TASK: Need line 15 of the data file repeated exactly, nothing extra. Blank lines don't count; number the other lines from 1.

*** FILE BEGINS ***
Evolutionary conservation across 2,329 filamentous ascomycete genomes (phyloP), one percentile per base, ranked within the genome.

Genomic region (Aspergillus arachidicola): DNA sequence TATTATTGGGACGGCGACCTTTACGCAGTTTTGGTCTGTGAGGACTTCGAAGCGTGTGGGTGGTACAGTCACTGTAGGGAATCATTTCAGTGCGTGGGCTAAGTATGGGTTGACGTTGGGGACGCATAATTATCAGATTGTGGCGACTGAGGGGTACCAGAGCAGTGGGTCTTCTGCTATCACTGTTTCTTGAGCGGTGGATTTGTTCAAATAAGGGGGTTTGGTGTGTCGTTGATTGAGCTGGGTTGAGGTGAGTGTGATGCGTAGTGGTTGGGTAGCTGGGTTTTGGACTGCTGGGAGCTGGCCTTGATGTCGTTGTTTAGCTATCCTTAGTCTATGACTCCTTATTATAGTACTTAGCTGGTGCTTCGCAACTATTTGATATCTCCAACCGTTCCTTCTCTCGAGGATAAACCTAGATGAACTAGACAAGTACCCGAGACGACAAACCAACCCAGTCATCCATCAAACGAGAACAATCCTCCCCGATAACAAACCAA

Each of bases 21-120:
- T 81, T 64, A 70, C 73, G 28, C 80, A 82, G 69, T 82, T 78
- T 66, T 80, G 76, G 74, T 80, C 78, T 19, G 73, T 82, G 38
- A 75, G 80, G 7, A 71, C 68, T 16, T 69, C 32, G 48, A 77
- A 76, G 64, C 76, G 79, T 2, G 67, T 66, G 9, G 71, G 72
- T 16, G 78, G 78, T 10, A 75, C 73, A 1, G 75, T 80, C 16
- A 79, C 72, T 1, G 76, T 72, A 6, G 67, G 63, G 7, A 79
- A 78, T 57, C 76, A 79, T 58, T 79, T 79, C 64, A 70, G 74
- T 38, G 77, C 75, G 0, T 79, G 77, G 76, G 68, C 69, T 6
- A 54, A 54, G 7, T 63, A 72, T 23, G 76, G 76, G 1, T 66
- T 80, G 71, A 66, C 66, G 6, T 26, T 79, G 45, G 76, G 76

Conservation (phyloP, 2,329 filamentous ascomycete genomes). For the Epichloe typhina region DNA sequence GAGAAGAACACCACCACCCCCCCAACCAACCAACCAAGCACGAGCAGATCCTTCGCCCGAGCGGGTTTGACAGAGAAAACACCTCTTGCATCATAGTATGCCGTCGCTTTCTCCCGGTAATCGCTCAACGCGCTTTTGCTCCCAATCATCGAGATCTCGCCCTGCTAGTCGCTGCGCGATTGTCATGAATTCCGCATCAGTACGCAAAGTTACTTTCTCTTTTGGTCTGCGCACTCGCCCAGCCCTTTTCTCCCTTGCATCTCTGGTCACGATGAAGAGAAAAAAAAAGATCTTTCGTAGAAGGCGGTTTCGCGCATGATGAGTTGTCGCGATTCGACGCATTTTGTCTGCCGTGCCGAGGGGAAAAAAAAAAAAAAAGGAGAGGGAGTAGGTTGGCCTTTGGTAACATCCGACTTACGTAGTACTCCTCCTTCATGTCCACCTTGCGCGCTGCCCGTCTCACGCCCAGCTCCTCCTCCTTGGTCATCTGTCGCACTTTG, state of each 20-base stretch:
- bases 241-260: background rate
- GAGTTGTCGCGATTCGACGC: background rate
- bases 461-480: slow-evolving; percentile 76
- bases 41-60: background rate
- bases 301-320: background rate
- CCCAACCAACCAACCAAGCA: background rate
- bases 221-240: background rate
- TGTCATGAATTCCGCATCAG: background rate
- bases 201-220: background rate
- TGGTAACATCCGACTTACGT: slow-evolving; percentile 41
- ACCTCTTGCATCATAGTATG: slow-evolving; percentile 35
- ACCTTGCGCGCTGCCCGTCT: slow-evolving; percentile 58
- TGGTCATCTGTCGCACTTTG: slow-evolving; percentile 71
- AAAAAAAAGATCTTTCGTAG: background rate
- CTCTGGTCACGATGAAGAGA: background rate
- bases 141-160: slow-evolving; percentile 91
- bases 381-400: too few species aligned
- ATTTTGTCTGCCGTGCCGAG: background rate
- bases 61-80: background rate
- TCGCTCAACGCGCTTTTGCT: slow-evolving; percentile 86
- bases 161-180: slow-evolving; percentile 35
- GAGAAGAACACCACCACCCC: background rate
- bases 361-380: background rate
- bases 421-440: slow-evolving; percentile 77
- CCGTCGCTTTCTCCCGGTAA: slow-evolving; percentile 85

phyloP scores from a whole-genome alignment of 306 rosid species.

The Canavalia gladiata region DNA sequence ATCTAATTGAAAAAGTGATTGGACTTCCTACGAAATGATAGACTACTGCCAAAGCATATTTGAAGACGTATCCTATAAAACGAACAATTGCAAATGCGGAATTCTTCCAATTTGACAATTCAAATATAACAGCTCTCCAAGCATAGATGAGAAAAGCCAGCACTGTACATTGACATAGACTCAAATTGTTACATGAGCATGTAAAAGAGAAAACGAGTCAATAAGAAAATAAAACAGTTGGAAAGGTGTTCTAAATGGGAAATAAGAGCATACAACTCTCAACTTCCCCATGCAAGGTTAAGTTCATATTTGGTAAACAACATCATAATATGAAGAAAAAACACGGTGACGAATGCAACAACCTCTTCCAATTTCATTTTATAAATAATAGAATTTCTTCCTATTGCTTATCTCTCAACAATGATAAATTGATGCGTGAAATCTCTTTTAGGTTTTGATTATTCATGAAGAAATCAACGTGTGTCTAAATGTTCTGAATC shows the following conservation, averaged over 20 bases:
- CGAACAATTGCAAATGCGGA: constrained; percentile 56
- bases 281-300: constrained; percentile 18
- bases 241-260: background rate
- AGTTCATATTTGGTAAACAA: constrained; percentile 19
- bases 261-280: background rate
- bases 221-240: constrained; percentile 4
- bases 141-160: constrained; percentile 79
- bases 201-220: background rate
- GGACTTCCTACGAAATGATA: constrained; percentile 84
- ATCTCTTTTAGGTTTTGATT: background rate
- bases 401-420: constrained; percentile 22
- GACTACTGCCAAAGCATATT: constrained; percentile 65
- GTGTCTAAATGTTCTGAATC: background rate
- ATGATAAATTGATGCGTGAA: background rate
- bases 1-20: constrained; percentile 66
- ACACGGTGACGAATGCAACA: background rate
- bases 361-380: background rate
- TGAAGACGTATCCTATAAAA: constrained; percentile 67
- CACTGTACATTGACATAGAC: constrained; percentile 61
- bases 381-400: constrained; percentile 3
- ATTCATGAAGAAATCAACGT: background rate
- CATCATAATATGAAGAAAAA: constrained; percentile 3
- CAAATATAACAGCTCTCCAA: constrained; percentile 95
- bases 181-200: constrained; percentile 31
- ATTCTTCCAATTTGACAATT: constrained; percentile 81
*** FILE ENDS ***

- bases 241-260: background rate